York, and an accomplished lady who has shared his ambition, his toil and his rewards.
In the same city he was made a Mason, in Genesee Falls Lodge No. 507.

Orange bid high, from the beginning of her history as a county, for just such
go-ahead settlers as John Adams, the w'orthy bearer of a long-honored name; nor did
either the city or the county of Orange bid in vain. The result has been a degree of
prosperity, reflecting the high intelligence of their citizens, highly creditable to the
state called Golden.

CARL G. JORN. — A young man who has been in close touch with the city of
Orange since he first came to California at the age of fifteen and who has materially
aided as well as shared in the prosperity of the fast-developing town, is Carl G. Jorn,
the well-known insurance man. He was born at Chicago. 111., in 1880. the son of
Charles Jorn, who had a real estate, insurance and loan business at the corner of
Twenty-sixth and Wells streets and spent several winters in the Golden State. He
died in Chicago in 1913. He had married Marie Moehlenbrink, who died when Carl
Jorn was four and a half years old. Of this union he is now the only child living.
However, he has a half-brother. John F. Jorn, who is continuing his father's business
in Chicago under the old firm name. Charles Jorn & Company, and his half-sister,
Mrs. Lydia Jaeger, who also resides in Chicago.

Having attended the local parochial school. Carl Jorn was sent to Concordia
College in Milwaukee for a couple of years, but on account of failing health he came
west to California in 189S, and for fourteen months remained at Orange, where he
attended the Orange County Business College at Santa .Ana, the proprietor then being
R. L. Bisby. Then he returned to Chicago and entered the employ of the J. K. .Armsby
Company, having a good position in their main office. That fall his health failed again
and he came West once more, .settling again in Orange, and resumed his studies at
the business college, and during this time was secretary to R. L. Bisby of that college.
On the completion of the course he spent three months as a stenographer in Los
Angeles, when he again returned East with his father and for six years was with him
in business in his oflice until again the lure of California drew him to the West.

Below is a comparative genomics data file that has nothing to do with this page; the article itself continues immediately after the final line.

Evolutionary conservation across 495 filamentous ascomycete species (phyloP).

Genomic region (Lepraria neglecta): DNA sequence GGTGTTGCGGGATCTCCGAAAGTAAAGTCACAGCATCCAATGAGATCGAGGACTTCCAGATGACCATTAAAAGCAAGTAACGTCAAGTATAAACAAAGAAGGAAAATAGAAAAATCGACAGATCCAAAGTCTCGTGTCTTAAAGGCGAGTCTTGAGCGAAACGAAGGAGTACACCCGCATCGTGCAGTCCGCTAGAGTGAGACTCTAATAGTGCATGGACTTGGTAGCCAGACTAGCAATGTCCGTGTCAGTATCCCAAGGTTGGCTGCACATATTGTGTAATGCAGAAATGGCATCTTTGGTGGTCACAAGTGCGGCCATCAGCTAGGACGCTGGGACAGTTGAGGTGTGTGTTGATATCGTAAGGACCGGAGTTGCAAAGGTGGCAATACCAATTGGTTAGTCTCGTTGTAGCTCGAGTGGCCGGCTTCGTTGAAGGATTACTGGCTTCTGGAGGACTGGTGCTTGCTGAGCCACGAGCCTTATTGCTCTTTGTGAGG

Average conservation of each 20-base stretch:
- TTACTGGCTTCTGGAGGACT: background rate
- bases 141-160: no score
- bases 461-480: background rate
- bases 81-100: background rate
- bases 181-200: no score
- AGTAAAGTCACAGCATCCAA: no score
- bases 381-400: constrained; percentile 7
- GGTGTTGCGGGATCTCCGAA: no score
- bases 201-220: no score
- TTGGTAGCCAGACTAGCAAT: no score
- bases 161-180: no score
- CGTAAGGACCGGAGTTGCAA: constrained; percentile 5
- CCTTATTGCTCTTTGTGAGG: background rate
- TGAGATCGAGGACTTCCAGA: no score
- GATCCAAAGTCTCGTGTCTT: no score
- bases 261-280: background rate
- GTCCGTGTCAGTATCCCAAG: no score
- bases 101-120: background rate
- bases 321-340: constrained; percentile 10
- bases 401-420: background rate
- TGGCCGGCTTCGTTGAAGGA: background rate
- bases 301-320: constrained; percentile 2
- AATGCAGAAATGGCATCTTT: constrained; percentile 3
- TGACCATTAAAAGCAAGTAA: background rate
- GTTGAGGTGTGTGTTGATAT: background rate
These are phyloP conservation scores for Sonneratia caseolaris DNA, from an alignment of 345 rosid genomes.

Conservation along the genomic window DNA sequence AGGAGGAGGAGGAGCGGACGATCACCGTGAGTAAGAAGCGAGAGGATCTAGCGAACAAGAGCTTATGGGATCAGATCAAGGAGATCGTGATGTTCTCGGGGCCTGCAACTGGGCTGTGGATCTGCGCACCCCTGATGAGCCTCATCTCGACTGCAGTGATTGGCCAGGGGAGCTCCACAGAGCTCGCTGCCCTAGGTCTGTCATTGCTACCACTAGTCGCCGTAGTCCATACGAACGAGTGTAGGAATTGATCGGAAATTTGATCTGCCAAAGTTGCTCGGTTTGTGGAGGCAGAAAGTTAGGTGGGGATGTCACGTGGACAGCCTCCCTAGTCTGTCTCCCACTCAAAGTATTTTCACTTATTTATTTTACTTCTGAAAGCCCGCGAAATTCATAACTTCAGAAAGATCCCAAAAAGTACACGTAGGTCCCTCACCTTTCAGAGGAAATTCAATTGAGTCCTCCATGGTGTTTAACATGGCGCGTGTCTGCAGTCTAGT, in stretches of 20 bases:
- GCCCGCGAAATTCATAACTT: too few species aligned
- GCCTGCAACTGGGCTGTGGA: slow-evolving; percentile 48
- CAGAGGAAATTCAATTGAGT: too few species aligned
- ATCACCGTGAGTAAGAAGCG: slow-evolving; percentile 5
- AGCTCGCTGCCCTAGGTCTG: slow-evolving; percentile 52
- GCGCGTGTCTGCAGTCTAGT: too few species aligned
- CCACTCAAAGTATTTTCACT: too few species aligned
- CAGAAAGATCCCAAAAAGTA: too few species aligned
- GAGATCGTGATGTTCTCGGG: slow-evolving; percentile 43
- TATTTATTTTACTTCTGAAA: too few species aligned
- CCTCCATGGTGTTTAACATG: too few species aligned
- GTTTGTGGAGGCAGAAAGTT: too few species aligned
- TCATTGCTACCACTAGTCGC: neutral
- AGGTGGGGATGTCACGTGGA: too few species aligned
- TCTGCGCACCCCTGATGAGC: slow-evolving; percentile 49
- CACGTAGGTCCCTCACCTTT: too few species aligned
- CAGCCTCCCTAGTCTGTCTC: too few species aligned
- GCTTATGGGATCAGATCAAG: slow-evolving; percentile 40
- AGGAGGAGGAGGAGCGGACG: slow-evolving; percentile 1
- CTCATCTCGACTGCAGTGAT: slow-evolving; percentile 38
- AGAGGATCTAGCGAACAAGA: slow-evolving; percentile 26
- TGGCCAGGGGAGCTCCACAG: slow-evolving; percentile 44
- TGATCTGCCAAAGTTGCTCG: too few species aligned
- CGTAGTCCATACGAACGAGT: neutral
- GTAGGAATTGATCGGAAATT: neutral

In the spring of 1906, Mr. Jorn journeyed back to Orange, where he started an
insurance business. He also became the agent of the Oliver Typewriter Company, and
■ such was his success and years of service that he became the dean of agents in Southern
California. In 1913 he returned to the East for the summer on account of the illness
of his father, which terminated in his death, but he did not give up his association with
the Pacific commonwealth, in whose bright future he has such unbounded faith. .\s
early as 1909 Mr. Jorn bought the northwest corner of Chapman Avenue and the Plaza,
and with his father erected the original Jorn Building, which he has since materially
enlarged. He carries on an important real estate and insurance business and was once
secretary of the Orange Chamber of Commerce, in which he is still a member. It is
but natural for one so optimistic for the future of the citrus industry and land values
that Mr. Jorn is also interested in horticulture and owns an orange and lemon grove
in the Peralta Hills above Olive. He was also the first secretary of the Associated
Chambers of Commerce of Orange County. He belongs to the Merchants and Manu-
facturers Association, in which he is untiring in his efforts to develop the commercial
interests of the town and county, and as a Republican he is no less tireless in helping
to elevate civic standards.

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At Orange, on July 13, 1909, Mr. Jorn was married to Miss Bertha Loescher, a
native of Iowa; she came to California with her father, who located at Orange, and is
now making his home with Mr. and Mrs. Jorn. One child has blessed this union, a
daughter, Mary Louise. Mr. and Mrs. Jorn are active members of the Lutheran Church
of Orange, in which they are both very inHuential. Mr. Jorn is the leader of Circuit B,
District Three, California and Nevada District of the Lutheran Laymen's League, and